An 11-Year-Old Girl With Facial Swelling and Leg Pain

Jeffrey A. Toretsky, MD; Stefan Zöllner, MD


October 08, 2019


Facial swelling is a common clinical problem in the pediatric population. The origins of a facial mass or swelling can vary from congenital causes to acquired conditions (eg, infection) and benign tumors or cancer in soft tissue or bone. The clinical history, a thorough physical examination, and knowledge of the location and clinical characteristics of a lesion are the most important factors in the evaluation of facial swelling to formulate a differential diagnosis and plan further diagnostic procedures.

The general clinical manifestations of facial swelling can be classified into four groups: acute swelling with inflammation, nonprogressive swelling, slowly progressive swelling, and rapidly progressive swelling.

An inflammatory process is the most common type of facial swelling in childhood; lymphadenitis is its most common cause, followed by sinusitis and odontogenic infection. Nonprogressive midfacial swelling is suggestive of a congenital anomaly (eg, frontoethmoidal cephalocele, nasal glioma, nasal dermoid, epidermoid cyst). Slowly progressive swelling may be secondary to an underlying mass, such as neurofibroma, lymphatic or vascular malformation, or hemangioma; it may also be due to an osseous disease, such as fibrous dysplasia.

Rapidly progressive lesions with associated cranial nerve deficits are suggestive of cancer.[1,2] The cancer differential diagnosis for rapidly progressive facial swelling in childhood should include rhabdomyosarcoma, Langerhans cell histiocytosis, metastatic neuroblastoma, lymphoma, and Ewing sarcoma (ES).[3]

ES is a highly malignant tumor of the bone and soft tissue that is presumed to be of mesenchymal origin; it is typically diagnosed in the second decade of life.[4,5] Histologically, ES consists of small, round to ovoid hyperchromatic cells with minimal cytoplasm (Figure 2). In 75% of cases, PAS staining results are positive. Overexpression of the surface membrane protein CD99 is a universal feature of ES; although similar to PAS staining, it is not wholly specific (Figure 3).[6,7]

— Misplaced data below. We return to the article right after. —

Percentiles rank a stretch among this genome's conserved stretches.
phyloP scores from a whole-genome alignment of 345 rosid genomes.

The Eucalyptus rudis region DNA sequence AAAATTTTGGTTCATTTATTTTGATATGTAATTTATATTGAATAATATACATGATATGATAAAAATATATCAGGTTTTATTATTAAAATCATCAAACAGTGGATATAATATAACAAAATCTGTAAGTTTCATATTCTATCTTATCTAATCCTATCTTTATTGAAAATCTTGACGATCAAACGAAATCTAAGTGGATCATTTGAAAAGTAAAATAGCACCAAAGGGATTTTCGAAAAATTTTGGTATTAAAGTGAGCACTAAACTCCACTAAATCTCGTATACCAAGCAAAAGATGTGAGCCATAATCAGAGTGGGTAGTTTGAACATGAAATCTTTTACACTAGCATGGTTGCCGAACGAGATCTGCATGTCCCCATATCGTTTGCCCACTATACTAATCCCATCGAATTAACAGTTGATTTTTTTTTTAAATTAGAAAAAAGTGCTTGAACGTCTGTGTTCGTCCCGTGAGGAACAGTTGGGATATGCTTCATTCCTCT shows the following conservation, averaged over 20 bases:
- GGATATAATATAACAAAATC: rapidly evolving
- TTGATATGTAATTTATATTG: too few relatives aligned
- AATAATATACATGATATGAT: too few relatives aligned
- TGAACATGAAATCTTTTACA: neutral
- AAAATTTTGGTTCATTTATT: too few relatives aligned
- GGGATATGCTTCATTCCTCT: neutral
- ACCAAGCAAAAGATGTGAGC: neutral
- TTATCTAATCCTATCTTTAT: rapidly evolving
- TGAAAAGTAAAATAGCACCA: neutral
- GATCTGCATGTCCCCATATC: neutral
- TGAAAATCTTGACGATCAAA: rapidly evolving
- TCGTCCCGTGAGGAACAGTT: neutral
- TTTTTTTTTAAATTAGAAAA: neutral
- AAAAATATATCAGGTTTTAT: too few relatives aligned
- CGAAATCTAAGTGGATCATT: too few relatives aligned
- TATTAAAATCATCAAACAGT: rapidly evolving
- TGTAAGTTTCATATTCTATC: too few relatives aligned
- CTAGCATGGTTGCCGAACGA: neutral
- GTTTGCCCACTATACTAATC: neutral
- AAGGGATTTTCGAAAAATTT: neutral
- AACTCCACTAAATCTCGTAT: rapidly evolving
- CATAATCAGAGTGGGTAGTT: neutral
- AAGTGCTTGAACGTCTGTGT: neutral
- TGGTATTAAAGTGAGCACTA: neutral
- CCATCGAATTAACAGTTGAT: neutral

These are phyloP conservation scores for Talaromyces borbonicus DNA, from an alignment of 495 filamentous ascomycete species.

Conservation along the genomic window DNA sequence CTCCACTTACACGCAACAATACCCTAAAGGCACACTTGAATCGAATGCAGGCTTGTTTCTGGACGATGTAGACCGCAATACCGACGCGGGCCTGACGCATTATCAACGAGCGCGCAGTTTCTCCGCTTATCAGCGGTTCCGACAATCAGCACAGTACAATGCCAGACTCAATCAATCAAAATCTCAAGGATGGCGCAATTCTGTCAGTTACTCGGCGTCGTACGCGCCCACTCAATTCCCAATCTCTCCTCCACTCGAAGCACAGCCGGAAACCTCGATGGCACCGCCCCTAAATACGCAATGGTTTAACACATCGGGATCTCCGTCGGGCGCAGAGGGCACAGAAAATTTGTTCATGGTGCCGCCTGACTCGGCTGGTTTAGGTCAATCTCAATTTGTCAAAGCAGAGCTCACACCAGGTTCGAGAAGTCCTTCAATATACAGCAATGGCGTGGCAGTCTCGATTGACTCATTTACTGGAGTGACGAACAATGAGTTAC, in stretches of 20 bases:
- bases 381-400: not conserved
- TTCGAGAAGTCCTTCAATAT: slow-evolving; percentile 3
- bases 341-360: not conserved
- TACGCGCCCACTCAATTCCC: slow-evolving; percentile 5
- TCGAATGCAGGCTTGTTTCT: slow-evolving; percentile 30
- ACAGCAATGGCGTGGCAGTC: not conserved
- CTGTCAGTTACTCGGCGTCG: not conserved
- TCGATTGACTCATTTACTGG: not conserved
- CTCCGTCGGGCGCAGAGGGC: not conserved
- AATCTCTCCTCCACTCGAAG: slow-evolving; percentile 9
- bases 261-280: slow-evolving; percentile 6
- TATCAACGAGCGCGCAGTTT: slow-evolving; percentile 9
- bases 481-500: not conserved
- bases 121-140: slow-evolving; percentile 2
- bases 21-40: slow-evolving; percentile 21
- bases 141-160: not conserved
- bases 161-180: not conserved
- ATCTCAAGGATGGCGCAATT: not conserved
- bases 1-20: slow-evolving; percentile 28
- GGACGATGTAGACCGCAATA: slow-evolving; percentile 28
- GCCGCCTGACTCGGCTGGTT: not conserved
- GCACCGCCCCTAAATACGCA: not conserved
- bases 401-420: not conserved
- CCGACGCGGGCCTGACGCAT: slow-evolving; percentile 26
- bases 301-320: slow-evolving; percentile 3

Figure 2.

Figure 3.

Molecular biological examinations are often required to confirm diagnosis. In 95% of ES cases, a balanced EWS/ETS translocation is detected.[8] The chimeric fusion protein functions as a powerful transcription regulator. Despite multimodal treatment including definitive local management, 30% of patients with localized disease and 75%-80% of patients with metastatic disease die within 5 years of diagnosis.[9,10]

Primary malignant tumors of the jaws are rare; the diagnosis and treatment of ES in this setting can be challenging. In addition to their rarity, morphologic and immunohistochemical overlap is noted between tumors that most commonly arise in the head and neck region. ES comprises only 1%-9% of tumors at this site. Less than 3% of all ESs originate in the maxillofacial region, generally involving the mandible and less frequently the maxilla.[11,12] Most patients are males aged 5-20 years.

Clinical findings of ES in the head and neck regions are nonspecific and usually involve rapid growth, swelling, and pain. Moreover, when the mandible is involved, loosening of teeth, middle-ear infection, and paresthesia are not uncommon.[10,13,14] Systemic symptoms, such as slight or moderate fever that is often remittent, weight loss, and anemia, are occasionally observed and correlate with more advanced or metastatic disease.[15,16,17]


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